Instead, Curtis gives us a thick history of American popular entertainment from Fields’ debut as a pantomime juggler in 1898 through his burlesque and vaudeville successes to stardom in silent film, talkies and radio. He describes routines and is at particular pains to trace their recycling from one show and one medium to another across the decades, with the frequently unfortunate effect of suggesting that nothing much changed. Thus he notes of that Fieldsian masterpiece “The Fatal Glass of Beer” (made with Mack Sennett in 1933) that it was a recycling of an act called “The Stolen Bonds” that Fields had done in Earl Carroll’s Vanities four years before and finds in it no more than “a deadpan parody of antique stagecraft.” That it was a sendup not just of the temperance movement but also of the Gold Rush frontier and of the sentimental notion that home is the place where, when you knock at the door, they have to take you in -- none of this seems to have occurred to Curtis. As for the lunatic hyperbole of the sets and the matching music of Fields’ delivery, Curtis has not an appreciative word for either.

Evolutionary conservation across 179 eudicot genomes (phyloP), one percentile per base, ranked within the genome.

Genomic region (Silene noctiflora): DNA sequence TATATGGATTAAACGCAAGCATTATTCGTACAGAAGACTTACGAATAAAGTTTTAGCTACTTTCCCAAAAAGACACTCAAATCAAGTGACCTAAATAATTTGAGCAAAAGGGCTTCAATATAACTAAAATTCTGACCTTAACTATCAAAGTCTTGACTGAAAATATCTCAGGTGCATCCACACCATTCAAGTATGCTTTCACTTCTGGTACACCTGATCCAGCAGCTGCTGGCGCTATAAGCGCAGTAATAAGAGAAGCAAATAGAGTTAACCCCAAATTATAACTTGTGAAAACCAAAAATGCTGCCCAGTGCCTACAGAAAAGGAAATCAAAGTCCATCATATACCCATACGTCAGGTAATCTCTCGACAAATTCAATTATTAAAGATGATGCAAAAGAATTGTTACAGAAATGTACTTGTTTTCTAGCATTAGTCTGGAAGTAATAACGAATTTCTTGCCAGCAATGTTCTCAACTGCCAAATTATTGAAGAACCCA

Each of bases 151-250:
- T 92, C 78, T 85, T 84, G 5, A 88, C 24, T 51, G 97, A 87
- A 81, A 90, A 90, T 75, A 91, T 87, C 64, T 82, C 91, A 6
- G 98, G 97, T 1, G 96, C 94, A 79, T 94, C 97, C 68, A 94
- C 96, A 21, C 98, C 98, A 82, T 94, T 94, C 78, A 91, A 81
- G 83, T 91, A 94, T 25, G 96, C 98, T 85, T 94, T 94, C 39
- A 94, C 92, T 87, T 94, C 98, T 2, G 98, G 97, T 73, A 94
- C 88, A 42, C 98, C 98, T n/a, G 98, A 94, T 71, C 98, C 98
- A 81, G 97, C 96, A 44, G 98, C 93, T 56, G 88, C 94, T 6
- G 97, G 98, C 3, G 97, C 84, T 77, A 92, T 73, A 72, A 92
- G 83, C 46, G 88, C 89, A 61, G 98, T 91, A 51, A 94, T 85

Criticism, to put it mildly, is not a strong point of this book. What the book does excellently is to reconstruct the family background and youth about which Fields himself liked to give dramatically skewed accounts. But the strictly personal side of this biography turns skimpy soon after the career is launched at 19. From that point on, Curtis concentrates on chronicling Fields’ career in exhaustive detail, describing the stage routines that made him famous, first as a pantomime juggler (to hide his youthful stammer), eventually as a straight comic and speaking actor. Elements of the legend are corrected along the way. Fields’ drinking was prodigious, but he was not a drunk. His famous nose, which Kenneth Tynan likened to “a doughnut pickled in vinegar,” was not the result of childhood beatings but of surgery to relieve a sinus condition that removed much of the cartilage. He was not so much stingy as wary of being played for a sucker. But the emphasis keeps reverting to Fields’ working life; his marriage at 20 (defunct by the time he was 25, but never dissolved) is characterized; his successive mistresses are named, along with famous literary friends such as Theodore Dreiser, Sinclair Lewis and H.L. Mencken. Not much attention, however, gets paid to the people in question or to the nature of the relationships (perhaps because that might involve speculation about imponderables, something Curtis clearly disapproves of). That may explain, too, why the author quotes so little from letters to or by Fields, or from observers, co-workers and critics. He is not interested in things that are problematic; it is hard to catch him framing, let alone exploring, questions that cannot be answered with empirical facts -- names, dates, places, events. So, though he calls his book a biography, it scants the man in favor of the career, the art in favor of the craft.